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A repost of one of my first blog entries: Reflections

December 16, 2009

Below is one of my first blog entries from 2009.  I was reflecting on my seven years as a member of the Washington State House of Representatives recently and found it interesting to look back at how I viewed the work and challenges when I first assumed office in January 2009.

It’s simple and romantic but authentic from my core being.  I hope we as a state have the courage to tackle real issues together.  I hope you feel I have been effective at giving voice and leadership to real issues impacting real people.

This blog has become widely read by constituents and others, and I so appreciate the respect that you’ve shown by returning.

I will be reposting some of my favorite blog entries from the past seven years.

Here’s the post from 2009: 

Something powerful happens when political communities engage in a deeper level of dialogue about tough issues with topics that go to the core of a group’s identity and values.

When Nelson Mandela challenged his country to move beyond the pain of apartheid and be filled with grace, it was a defining moment in human history. The journey of great advocates for peace, change and reform will always filled with a central question of how to engage the people in a deeper dialogue.

The argument for courageous honesty about how government works, what type of systems we need to build, what efforts we should embrace as we stumble into the 21st Century may seem esoteric. But imagine for a moment if we had the courage to ask very, very tough questions about our state government in a politically safe way? Imagine if we had for a time a Renaissance Weekend attitude toward our political dialogue? Imagine if we rewarded those in the street and the boardroom who raised bold, systematic, thoughtful and important questions and did not judge them?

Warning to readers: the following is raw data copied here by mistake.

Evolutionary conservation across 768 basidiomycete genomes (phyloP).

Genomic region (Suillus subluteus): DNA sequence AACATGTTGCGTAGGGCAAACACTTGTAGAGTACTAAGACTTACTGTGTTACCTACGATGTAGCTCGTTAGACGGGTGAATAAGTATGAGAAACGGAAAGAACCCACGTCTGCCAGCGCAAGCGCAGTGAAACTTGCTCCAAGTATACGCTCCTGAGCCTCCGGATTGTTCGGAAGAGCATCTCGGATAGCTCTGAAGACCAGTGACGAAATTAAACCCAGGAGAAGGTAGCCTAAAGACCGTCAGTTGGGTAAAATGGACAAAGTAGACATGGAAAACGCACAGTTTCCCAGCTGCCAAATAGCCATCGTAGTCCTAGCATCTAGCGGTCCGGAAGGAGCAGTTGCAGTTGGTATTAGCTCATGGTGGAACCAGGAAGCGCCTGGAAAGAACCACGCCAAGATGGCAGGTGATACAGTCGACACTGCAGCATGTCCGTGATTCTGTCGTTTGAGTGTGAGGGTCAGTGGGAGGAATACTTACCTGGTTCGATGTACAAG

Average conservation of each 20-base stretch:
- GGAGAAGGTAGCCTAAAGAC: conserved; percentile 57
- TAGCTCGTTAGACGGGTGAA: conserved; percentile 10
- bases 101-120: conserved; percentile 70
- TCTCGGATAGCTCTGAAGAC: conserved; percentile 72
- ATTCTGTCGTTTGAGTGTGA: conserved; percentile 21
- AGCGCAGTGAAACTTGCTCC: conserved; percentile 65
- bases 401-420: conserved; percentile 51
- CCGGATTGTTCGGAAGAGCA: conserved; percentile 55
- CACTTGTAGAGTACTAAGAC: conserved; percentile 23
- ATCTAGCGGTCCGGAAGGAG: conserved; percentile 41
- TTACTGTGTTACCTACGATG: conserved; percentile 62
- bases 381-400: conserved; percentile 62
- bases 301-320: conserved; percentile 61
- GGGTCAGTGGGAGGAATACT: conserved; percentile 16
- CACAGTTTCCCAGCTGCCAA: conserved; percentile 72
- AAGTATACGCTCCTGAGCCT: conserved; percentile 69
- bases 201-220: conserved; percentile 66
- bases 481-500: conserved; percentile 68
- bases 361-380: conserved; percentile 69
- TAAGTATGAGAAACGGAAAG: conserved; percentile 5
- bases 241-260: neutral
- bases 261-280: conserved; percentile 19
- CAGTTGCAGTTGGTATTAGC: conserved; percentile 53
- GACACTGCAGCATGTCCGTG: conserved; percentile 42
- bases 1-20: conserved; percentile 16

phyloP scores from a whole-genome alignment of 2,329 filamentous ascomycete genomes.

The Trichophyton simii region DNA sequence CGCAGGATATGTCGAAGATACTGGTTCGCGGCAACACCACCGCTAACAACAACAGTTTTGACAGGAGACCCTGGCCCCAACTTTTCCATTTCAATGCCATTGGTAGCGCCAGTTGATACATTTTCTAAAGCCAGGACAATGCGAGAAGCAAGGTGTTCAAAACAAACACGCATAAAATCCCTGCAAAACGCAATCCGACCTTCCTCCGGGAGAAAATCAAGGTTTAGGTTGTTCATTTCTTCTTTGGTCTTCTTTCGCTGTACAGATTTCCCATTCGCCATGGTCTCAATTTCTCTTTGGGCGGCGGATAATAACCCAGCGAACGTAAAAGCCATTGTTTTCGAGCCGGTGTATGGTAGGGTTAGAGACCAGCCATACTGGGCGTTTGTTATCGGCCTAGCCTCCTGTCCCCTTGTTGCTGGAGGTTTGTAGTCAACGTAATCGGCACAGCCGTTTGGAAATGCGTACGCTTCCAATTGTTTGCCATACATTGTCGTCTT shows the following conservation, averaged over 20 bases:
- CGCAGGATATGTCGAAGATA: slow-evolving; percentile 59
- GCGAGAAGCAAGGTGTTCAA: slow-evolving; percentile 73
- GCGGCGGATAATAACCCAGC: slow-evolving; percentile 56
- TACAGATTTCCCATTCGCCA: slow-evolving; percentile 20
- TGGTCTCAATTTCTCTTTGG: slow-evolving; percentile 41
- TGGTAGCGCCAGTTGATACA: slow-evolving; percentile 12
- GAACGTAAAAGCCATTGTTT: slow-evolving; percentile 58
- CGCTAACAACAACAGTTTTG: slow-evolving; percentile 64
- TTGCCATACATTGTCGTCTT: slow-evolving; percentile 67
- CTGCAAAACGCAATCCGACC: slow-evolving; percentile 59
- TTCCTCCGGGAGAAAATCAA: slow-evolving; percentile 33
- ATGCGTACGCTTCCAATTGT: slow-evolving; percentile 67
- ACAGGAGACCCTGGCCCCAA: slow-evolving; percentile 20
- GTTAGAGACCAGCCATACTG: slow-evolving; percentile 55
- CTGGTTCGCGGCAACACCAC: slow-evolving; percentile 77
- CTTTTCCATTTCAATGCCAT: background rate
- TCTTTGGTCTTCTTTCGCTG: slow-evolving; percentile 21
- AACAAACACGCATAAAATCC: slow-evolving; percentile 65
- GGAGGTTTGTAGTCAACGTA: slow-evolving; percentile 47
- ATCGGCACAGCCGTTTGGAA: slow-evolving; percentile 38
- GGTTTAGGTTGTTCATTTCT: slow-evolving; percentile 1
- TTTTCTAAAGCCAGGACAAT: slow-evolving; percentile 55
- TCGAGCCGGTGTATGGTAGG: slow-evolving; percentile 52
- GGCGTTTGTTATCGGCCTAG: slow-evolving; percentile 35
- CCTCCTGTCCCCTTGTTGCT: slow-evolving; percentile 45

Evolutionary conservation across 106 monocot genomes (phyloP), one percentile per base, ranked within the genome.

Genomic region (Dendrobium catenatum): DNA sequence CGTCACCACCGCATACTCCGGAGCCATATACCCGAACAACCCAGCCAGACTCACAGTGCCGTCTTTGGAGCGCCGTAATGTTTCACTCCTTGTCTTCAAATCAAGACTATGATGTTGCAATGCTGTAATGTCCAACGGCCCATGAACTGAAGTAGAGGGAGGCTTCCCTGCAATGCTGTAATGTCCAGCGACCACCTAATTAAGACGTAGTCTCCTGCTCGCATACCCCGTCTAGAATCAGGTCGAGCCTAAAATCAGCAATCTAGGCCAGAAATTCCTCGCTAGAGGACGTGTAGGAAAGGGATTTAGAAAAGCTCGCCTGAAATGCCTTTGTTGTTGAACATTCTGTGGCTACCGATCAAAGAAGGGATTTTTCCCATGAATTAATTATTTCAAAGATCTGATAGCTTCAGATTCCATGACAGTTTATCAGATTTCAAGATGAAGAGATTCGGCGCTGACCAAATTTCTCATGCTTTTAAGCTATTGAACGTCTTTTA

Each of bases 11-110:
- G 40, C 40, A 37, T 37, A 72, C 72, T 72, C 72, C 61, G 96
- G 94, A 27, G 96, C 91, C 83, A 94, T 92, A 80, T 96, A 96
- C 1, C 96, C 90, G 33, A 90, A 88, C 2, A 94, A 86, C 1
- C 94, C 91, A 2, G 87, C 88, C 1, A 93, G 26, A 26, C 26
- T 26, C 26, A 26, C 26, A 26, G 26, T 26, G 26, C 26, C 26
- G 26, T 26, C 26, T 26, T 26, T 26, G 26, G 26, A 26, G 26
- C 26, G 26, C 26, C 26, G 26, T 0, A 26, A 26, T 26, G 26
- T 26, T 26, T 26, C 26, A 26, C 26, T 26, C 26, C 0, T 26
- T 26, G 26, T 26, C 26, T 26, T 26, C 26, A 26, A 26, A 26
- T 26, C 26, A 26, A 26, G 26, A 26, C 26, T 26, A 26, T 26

Here’s a specific example of someone tackling a tough issue, within a small community, that shows deep moral courage and honesty. Imagine how his colleagues feel? Imagine how hard it was for him to write this column? Imagine the impact of his words on the conscience of an organization?

On October 20 of this year Robert L. Bernstein, founder of Human Rights Watch, published this extrarordinary guest column in the New York Times.

The founder and 20-year chairman called his own organization to task for losing it’s own moral grounding. I admire that type of deep, meaningful conversation.

Let us find the courage ourselves, in our time and place, to elevate the level of dialogue in our state about the role, values, effectiveness and place of government.

Let us ask real questions and courageously talk without judgement or righteousness. Let us learn from the dialogue itself.

Systems change isn’t just about policies and programs. It is about courageous honesty to engage on a new level about our most pressing public challenges.  Here at home Democrats often are afraid of questioning the institutional grip of the status quo.  Republicans often are afraid of questioning the ideology that guides their party.  We need to break with the expected constraints on all sides in order to find paths forward together.

My great hope as a citizen legislator is that many of the meaningful conversations about systems reform so many of us have in private can come out in the light of day. Education, tax reform, budget choices, health care, housing, public safety, transportation, higher education access/affordability/quality, and more are all so much bigger than the small public dialogue we’ve allowed as a society.

Let’s find the courage together to elevate our own level of dialogue, in a gracious and transparent way, about the pressing issues of our day.  Let’s break with orthodoxy.

I would like to see a deeper dialogue about tomorrow.  I do not pretend to have every answer or approach, but I will strive to raise tough issues, focus on meaningful policy options and be open.  I hope you’ll join me.

We can be so much more than what we’ve become.

Your partner in service,

Reuven.

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